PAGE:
LI BINYUAN, Freedom Farming, 2014, still from single-channel video documentation of performance, sound, color: 5 min 2 sec. Courtesy the artist.


Zhang Huan and Li Binyuan

China USA

A Certificate of Land issued by the Dahankou Village of Hunan Province hints at the uneasy relationship between individuals and the state over land rights, setting the tone for MoMA PS1’s exhibition “Land: Zhang Huan and Li Binyuan.” A still image of the certificate, which appears at the beginning of Li’s video Freedom Farming (2014), is followed by a two-hour battle between Li and the small plot of land he had inherited from his late father. In the performance, each time Li jumps into a patch of soil in the waterlogged field, the land seems to strike back with splatters of murky water. The pain and nausea he inflicts upon himself are reminiscent of what Zhang forbore in his 40-minute performance 12 Square Meters (1994)—in which he covered himself in fish oil and honey and sat in a 12-square-meter public toilet, attracting flies and other insects—which is captured in a photograph hung on the adjacent wall. 

The selection of artists reflected curator Klaus Biesenbach’s efforts to explore the current state of performance art in China, an art form that has seen growing disapproval and censorship from state officials in a country where public space is heavily controlled. Two decades after Zhang’s international debut at this Long Island City institution, “Land” attempted to compare two Chinese performance artists from different generations, and examine how their practices couch social and political critique within the physicality of their acts. 

ZHANG HUAN, Twelve Square Meters, 1994, photographic documentation of performance, C-print, 101.6 × 68.6 cm. Courtesy MoMA PS1, New York.

The older artist in this two-person exhibition, Zhang, has become known for his radical yet poetic imagery of the human body. The raw intensity of his work, as seen in To Raise the Water Level in a Fishpond (1997), in which he and a group of rural laborers standing in a shallow pond attempt to elevate the water level, communicates the idea of collective struggle, a familiar experience for both artists and the migrant workers Zhang depicts. Departing from the older artist’s solemn and ceremonial performance, Li adopts a dark, wry humor centered on self-ridicule. Known on the Internet as the man who dashed around naked in Beijing carrying a giant crucifix, Li exercises ideas such as precariousness and alienation during a time when individual actions have become highly private, fragmented and inconsistent. In one of his earliest performances, Portraits of Night (2012), Li set up an easel in the middle of a road, attempting to disrupt the flow of traffic; instead of falling into chaos, the cars carefully maneuver past him. By making random encounters and absurd, futile gestures part of his performance, Li expresses a distrust in collective action and experience that Zhang upholds in his work.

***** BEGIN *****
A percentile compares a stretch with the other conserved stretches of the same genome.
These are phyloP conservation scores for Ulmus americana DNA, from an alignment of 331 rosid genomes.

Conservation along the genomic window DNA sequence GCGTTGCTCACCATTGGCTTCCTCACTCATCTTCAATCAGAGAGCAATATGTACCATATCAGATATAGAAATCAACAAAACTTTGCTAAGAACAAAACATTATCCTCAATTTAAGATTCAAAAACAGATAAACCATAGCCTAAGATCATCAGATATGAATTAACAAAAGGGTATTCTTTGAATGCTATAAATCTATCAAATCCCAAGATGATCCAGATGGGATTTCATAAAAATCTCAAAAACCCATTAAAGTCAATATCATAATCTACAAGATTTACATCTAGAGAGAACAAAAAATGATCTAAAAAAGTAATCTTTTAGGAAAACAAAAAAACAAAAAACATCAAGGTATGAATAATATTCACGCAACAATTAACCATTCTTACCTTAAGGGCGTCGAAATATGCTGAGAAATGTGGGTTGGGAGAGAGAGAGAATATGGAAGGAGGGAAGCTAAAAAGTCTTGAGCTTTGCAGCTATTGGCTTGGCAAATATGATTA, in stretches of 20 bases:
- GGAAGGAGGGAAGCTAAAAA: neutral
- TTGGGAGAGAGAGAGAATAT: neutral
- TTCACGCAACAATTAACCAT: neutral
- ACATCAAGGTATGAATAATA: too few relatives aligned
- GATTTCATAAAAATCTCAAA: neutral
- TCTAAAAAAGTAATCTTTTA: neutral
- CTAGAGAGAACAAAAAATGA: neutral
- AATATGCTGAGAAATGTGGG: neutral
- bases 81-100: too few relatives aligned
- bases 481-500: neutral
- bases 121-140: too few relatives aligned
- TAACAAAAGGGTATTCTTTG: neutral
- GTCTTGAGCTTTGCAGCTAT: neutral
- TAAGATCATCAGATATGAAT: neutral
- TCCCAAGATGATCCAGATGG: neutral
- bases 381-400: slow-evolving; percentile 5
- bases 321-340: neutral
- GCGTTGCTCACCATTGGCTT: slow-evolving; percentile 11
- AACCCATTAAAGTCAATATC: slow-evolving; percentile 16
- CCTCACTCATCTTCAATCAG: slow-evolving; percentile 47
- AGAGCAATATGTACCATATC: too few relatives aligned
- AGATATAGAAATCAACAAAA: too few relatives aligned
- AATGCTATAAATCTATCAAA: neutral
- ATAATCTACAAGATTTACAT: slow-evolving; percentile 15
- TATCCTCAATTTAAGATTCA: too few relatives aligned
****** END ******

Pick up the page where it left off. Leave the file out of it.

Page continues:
ZHANG HUAN, To Raise the Water Level in a Fishpond, 1997, photographic documentation of performance, C-print, 152.4 x 101.6 cm. Courtesy MoMA PS1, New York.

Installation view of LI BINYUAN’s (left) Portraits of Night, 2012, video documentation of performance, color: 3 minutes; and (right) Moon, 2016, acrylic on canvas, 60 × 50 cm, at “Land: Zhang Huan and Li Binyuan,” MoMA PS1, New York, 2018. Photo Kris Graves. Courtesy MoMA PS1, New York.

Further grounding the connections between the two artists in the historical contexts experienced by their respective generations, Biesenbach framed the show by referencing China’s shifting economic structure and changing ideas of ownership. While appropriately singling out the importance of land in a time of rapid urbanization and privatization, the curator hardly went beyond the titular subject’s literal meaning. For those who have moved away from their native villages, “land” is a symbol of roots, community and, frequently, displacement. Rather than probing these aspects, the exhibition limits the scope of this multifaceted concept by almost exclusively representing land as rural yet idyllic: from Zhang’s collaborative performance pieces staged in the mountains and in a fishpond, to Li’s solo performance in a bamboo grove. This curatorial decision risks endorsing an outdated mode of thinking that exoticizes artwork created by non-Western artists as objects to transport the audience to distant parts of the world. One cannot help but wonder if the portrayal of China as dictated by a Western curator is tailored to the imagination of a primarily Western crowd. While the show included endurance performances intended to provoke, it turned a blind eye toward recent, topical controversies surrounding new land-use regulations and building codes in suburban Beijing that have engendered forced displacement of migrant workers. 

The current exhibition prompts those who are aware of the anxiety and discontent surrounding land use to think about how artists have responded to the issue from one generation to the next. For many, however, the whisper of current tensions centered on land in China will hardly survive in the foreign context. 

Land: Zhang Huan and Li Binyuan” is on view at MoMA PS1, New York, until September 3, 2018.

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